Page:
Many Unionists are against the peace centre for fear that Republicans will turn it into a shrine to their dead heroes, going so far as to say that guided tours of this part of the complex would be forbidden to mention the name of Bobby Sands or bring flowers to the site were the hunger strikers died. Republicans nearly choked in disbelief. I am not so sure the rest of the world cared much beforehand but maybe this effort at thought control by Unionists might make them curious.

This truncated history of the problem only illuminates that Northern Ireland far from moving on is imprisoned by its past. We are not a beacon for the world as to how conflict can be overcome. Granted we may be able to give some lessons in how to end the war but not in how to win the peace. Like other countries we are struggling with economic hardship, youth migration and political detachment. Yet as a society we are not taking to the streets to protest on social issues yet we are prepared to man the barricades over how we deal with our past – and today’s issue is the Peace Centre at the old Long Kesh/ Maze Prison site. (We cannot even agree on its name so we use both names in some form of an aristocratic double barrelled title).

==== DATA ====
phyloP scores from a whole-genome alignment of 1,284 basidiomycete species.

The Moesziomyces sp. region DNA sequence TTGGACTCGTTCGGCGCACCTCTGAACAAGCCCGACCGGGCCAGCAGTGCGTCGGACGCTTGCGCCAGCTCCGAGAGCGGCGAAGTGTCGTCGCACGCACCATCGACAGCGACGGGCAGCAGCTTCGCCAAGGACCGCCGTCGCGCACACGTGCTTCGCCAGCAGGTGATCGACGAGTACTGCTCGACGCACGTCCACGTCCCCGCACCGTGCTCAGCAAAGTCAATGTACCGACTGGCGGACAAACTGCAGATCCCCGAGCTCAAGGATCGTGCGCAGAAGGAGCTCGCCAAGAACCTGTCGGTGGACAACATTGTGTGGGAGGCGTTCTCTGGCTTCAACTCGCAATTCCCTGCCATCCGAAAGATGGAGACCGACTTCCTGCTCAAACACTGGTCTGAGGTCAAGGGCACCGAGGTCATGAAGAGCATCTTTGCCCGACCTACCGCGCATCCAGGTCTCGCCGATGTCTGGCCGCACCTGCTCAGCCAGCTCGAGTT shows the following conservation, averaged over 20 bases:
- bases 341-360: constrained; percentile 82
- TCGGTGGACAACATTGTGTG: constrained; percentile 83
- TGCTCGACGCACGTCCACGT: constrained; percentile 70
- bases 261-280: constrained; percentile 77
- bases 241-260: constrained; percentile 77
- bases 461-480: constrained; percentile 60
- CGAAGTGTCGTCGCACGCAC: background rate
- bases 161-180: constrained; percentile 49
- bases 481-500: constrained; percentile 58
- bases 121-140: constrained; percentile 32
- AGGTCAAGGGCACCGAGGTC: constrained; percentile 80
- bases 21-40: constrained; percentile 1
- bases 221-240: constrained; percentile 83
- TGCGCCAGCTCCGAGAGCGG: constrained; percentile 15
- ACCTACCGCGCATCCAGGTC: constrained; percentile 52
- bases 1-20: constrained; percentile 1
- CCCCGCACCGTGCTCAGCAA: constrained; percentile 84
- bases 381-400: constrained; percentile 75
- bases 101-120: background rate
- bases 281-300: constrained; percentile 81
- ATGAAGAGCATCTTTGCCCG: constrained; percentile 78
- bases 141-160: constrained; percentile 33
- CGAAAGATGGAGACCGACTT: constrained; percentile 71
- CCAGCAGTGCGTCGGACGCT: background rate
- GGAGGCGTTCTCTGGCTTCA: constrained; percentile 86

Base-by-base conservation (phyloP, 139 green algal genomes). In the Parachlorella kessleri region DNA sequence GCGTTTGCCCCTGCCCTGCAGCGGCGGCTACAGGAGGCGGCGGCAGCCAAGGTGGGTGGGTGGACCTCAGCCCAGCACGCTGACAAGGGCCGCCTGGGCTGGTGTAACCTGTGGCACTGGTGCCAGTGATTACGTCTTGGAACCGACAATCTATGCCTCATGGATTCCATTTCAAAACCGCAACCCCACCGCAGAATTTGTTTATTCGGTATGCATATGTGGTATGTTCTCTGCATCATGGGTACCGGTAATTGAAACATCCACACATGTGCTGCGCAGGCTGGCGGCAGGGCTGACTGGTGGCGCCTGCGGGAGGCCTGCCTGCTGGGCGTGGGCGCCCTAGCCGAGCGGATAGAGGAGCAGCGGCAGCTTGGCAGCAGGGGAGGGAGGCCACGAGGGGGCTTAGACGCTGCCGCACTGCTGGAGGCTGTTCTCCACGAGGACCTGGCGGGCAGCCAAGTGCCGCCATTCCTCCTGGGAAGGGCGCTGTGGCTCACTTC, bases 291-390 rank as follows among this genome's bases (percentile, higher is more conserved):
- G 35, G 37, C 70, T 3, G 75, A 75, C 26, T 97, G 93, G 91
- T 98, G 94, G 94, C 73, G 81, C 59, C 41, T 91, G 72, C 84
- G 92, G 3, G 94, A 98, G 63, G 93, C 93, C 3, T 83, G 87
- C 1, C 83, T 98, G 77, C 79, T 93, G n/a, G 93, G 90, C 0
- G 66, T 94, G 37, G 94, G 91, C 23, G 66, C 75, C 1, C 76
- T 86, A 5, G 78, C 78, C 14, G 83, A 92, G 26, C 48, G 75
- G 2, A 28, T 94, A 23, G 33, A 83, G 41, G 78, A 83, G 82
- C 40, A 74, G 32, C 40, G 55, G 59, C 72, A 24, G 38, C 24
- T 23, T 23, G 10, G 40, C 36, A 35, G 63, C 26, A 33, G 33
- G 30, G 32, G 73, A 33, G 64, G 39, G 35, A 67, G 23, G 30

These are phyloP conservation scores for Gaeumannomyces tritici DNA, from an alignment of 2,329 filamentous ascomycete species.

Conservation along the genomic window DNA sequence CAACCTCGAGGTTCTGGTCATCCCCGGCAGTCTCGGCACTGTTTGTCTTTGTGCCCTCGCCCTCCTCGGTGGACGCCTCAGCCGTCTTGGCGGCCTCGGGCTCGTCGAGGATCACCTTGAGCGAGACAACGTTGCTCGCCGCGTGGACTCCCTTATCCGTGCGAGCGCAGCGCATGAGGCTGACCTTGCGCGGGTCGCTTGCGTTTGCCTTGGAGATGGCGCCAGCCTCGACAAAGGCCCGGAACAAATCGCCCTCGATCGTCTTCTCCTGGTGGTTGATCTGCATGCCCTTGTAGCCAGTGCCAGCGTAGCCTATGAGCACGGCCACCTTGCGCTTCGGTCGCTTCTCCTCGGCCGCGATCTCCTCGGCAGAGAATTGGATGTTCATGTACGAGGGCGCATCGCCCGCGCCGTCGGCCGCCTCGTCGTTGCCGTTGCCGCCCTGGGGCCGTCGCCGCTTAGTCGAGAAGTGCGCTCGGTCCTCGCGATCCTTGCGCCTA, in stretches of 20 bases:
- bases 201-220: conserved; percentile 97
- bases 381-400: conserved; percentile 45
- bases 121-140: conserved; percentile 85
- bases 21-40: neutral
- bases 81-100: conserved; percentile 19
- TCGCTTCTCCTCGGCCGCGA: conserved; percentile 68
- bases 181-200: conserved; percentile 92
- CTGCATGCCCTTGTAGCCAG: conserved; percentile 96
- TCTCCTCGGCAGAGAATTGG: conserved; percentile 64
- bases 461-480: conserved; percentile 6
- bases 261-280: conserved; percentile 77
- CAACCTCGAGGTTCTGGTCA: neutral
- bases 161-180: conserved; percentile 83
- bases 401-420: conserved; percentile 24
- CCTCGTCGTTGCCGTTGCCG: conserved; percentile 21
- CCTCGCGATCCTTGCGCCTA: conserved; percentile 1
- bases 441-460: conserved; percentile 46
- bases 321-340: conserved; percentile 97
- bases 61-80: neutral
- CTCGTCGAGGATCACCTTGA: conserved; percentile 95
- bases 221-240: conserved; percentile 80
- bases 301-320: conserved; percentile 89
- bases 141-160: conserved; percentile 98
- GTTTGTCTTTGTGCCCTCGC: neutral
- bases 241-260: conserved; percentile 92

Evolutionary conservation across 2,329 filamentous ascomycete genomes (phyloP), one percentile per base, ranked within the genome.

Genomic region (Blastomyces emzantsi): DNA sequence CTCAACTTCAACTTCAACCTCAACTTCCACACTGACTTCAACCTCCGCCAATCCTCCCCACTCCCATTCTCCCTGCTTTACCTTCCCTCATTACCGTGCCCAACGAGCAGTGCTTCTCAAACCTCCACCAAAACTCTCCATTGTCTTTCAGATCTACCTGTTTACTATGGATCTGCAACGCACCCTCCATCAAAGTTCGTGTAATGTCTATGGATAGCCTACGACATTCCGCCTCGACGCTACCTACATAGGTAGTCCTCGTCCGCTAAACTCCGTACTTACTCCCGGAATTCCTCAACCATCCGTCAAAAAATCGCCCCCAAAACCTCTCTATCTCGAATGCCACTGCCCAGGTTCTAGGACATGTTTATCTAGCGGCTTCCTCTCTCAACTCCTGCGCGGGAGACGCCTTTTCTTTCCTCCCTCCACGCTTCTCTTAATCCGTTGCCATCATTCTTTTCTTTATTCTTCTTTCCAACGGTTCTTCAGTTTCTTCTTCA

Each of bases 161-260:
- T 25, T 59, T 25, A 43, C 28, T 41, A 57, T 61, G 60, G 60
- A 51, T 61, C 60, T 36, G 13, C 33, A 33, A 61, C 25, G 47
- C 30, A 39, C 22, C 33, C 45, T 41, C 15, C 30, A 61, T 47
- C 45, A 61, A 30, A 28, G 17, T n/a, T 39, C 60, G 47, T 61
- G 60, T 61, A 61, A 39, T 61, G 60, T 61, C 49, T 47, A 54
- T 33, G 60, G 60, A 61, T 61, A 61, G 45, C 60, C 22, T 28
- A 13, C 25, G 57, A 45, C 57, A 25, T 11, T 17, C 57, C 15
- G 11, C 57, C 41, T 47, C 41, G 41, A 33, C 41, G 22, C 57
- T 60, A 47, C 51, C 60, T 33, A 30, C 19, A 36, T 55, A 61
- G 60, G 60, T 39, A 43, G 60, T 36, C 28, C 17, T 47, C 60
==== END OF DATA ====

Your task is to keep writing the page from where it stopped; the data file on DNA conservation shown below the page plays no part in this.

We are a divided society and we pride ourselves in saying that we have friends who come from the other side of the religious divide as if it was a passport of respectability and a demonstration of our tolerance. Yet through it all we still think differently about the past and how it should be addressed. The Maze/Long Kesh Peace Centre, with a minor part of its attraction a visit to were Bobby Sands and 9 other men died on hunger strike, is but the latest manifestation of division.

Some Unionists have organised a petition against the centre and are indifferent to the foreign tourist interest it might bring. Their hostility is driven by a fear that history may be re- written in favour of their opponents. Republicans on the other hand insist that the contentious facility is a peace centre and its purpose is to tell a narrative in order to avoid conflict. Finding compromise in a post conflict situation such as this is an arduous task.